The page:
Gordon never married and did not normally socialise in the conventional sense of the word. He could be very uncommunicative even to neighbours and acquaintances. On the other hand, there were many acts of kindness and generosity to colleagues, people who worked for him and others. e.g. Around 1973 his 1951 vintage AJS 500cc motorcycle was offered to and gratefully accepted by the Glasgow Transport Museum who commented on its excellent condition.
Gordon did have interests outside of work. As a young man he was keen on cross country skiing and gliding, obtaining a pilot’s Gliding Certificate from the Federation Aeronautique Internationale and becoming a life member of the Scottish Gliding Union.
Most importantly, Gordon was a life-long member of the Perth Mountaineering Club, continuing to participate in their excursions until quite recent years. At one point he was their president. His mode of transport to Club meets was in a van, initially an Austin van then an Austin Marina van. He told his friends that it was cheaper than a car because he paid less tax on account of there being no side windows. He had them fitted out so that he could sleep in them too. These vans were known to his friends as the ‘Downs Mobiles.’ If you were travelling in one of them with Gordon at the wheel, then you needn’t be in a hurry. Gordon was known for never driving above 40mph and if someone else was driving the van, they also had to stick to Gordon’s imposed speed limit.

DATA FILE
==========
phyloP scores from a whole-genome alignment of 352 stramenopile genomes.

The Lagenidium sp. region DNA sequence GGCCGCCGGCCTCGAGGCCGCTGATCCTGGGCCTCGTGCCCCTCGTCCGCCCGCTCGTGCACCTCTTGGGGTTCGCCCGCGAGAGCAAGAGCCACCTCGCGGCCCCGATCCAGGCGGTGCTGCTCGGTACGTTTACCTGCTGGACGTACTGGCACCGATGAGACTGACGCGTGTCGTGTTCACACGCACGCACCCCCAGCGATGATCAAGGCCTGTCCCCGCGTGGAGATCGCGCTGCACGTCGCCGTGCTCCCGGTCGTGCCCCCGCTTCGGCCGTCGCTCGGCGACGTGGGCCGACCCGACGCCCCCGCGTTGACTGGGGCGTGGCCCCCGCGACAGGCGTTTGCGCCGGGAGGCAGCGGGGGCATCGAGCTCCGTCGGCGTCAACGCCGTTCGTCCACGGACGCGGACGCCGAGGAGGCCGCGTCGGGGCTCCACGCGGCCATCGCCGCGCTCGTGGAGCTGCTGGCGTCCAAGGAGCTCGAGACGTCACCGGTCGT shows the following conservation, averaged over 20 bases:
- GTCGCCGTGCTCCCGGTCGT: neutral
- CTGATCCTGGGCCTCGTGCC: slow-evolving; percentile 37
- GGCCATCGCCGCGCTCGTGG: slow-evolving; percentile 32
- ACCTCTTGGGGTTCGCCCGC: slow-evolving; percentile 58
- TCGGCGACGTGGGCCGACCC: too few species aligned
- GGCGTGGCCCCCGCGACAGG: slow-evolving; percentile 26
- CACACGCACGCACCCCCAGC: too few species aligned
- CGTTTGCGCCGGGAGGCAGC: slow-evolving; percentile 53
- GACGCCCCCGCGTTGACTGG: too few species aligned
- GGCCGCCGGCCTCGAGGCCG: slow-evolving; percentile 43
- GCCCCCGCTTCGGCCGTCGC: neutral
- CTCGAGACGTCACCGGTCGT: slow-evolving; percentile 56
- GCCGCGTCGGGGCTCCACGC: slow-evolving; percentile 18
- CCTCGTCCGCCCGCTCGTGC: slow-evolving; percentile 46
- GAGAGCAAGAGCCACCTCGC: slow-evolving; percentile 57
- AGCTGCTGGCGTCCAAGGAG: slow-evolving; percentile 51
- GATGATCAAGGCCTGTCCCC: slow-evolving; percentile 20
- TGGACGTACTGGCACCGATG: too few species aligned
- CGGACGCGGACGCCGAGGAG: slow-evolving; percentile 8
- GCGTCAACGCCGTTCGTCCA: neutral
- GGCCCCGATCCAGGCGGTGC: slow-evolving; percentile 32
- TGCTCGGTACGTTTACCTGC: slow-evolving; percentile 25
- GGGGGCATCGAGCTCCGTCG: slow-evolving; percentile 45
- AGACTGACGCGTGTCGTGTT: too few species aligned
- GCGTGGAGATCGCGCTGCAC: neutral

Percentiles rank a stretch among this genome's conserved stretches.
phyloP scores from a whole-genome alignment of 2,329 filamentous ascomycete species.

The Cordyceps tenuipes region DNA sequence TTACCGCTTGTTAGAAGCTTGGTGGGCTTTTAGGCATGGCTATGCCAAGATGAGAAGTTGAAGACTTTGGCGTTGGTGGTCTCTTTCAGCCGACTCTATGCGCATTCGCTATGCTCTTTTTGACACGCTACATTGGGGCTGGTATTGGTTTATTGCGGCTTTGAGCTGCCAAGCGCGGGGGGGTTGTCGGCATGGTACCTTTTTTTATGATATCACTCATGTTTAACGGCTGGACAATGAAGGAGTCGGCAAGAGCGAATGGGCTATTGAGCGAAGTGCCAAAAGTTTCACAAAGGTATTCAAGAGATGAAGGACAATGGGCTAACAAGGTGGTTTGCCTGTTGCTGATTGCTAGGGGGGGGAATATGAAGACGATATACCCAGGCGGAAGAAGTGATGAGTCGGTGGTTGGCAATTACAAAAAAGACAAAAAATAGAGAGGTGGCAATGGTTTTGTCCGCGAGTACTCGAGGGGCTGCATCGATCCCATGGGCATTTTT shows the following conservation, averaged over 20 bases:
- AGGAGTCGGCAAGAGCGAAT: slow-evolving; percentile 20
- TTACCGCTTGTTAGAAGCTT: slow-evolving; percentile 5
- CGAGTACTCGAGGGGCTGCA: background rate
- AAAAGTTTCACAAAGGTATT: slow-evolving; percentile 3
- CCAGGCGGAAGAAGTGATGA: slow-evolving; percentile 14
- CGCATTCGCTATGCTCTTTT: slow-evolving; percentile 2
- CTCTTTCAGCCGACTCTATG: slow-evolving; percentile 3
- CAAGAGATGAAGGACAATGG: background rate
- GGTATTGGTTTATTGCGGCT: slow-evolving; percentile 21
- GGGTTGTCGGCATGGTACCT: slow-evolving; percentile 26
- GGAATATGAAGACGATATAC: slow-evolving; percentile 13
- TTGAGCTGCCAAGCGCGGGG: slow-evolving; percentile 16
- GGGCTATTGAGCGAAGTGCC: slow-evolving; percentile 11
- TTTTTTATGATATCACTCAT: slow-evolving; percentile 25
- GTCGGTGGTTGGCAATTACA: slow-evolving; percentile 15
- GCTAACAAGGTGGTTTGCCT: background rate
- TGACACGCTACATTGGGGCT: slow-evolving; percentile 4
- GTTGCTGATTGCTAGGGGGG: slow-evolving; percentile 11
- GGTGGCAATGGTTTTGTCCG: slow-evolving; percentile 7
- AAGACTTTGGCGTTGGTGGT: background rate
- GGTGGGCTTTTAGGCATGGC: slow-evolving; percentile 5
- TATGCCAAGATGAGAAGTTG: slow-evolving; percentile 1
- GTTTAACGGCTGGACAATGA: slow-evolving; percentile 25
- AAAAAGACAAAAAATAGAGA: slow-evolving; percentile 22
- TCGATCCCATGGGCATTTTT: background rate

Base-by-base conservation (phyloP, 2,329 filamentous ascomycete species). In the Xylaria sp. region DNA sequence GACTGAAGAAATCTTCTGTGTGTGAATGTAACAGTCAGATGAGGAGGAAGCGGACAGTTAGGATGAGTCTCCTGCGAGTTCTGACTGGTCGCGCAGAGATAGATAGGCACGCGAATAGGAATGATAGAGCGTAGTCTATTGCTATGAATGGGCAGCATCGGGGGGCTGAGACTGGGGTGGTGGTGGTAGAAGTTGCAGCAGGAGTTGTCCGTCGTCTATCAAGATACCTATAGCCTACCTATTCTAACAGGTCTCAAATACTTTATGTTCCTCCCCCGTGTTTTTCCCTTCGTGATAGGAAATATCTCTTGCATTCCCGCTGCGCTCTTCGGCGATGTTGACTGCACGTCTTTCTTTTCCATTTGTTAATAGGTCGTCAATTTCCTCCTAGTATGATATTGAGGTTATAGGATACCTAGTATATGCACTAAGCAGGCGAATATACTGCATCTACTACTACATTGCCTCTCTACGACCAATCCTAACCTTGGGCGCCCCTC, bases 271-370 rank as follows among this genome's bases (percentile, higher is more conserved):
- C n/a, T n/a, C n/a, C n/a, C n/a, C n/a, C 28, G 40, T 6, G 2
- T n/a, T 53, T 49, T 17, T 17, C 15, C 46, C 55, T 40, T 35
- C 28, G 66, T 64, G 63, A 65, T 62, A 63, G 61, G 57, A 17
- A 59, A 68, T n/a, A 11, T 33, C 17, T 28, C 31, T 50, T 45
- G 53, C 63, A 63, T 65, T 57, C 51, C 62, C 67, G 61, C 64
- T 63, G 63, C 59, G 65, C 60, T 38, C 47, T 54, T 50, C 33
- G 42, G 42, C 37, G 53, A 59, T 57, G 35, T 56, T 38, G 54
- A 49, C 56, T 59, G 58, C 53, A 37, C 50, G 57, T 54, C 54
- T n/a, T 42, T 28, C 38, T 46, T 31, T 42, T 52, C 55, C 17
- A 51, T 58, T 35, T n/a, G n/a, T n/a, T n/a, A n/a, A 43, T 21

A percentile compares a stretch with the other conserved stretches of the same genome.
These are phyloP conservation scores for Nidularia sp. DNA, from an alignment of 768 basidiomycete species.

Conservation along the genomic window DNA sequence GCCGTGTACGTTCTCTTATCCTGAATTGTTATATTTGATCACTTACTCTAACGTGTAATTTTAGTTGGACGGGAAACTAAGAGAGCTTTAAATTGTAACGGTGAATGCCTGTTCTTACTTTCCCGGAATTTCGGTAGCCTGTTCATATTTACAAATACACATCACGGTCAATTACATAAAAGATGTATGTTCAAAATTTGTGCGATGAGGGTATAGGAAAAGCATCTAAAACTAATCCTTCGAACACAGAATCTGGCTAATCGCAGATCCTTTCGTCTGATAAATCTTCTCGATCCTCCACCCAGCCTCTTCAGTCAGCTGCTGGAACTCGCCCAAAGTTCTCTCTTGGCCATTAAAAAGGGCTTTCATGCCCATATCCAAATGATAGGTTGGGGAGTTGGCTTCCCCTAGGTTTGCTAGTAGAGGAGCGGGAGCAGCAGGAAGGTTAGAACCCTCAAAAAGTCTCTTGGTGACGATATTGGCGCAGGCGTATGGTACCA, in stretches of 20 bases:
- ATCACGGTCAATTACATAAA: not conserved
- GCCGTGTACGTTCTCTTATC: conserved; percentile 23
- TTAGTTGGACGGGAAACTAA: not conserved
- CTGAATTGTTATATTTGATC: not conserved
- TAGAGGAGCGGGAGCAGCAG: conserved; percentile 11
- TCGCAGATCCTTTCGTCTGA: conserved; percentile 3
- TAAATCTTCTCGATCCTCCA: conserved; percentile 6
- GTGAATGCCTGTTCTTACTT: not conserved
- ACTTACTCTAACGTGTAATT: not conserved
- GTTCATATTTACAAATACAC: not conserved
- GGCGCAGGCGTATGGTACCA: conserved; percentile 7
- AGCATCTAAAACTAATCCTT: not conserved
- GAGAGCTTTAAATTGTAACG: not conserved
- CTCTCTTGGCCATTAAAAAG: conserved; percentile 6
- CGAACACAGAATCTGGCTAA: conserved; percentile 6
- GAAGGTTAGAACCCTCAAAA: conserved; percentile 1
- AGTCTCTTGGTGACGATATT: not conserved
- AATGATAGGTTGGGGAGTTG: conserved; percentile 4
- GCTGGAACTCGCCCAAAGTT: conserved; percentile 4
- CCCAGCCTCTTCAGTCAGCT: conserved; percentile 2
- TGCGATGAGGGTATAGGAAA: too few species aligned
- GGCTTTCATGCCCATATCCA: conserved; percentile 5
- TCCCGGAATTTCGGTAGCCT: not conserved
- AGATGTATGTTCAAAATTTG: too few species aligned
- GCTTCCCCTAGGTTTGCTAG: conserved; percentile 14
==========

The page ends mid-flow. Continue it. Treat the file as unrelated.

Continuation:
Another quirk of Gordon’s regarding his hillwalking was his fairly original attire. Most of his friends agreed that he was the only person they had ever seen on the hills wearing a shirt and tie, sports jacket and cap. The cap was replaced in hot weather by a handkerchief knotted at the corners. Gordon had a real love of the mountains of Scotland and he climbed all the Munros (283 hills over 3000ft) more than once and all of the Corbetts (221 hills between 2500 and 3000ft). A keen photographer, he had slides of most of these expeditions.
One of Gordon’s other walking pals, Malcolm Finlayson died, at the age of 100 on the same day as Gordon. Gordon had been at Malcolm’s 90th birthday celebration, which appropriately enough was at the top of a hill.
This obituary has been compiled from various sources, especially Gordon’s solicitor Peter Pratt of Kerr Stirling LLP, by Keith F Wagstaff MRSC.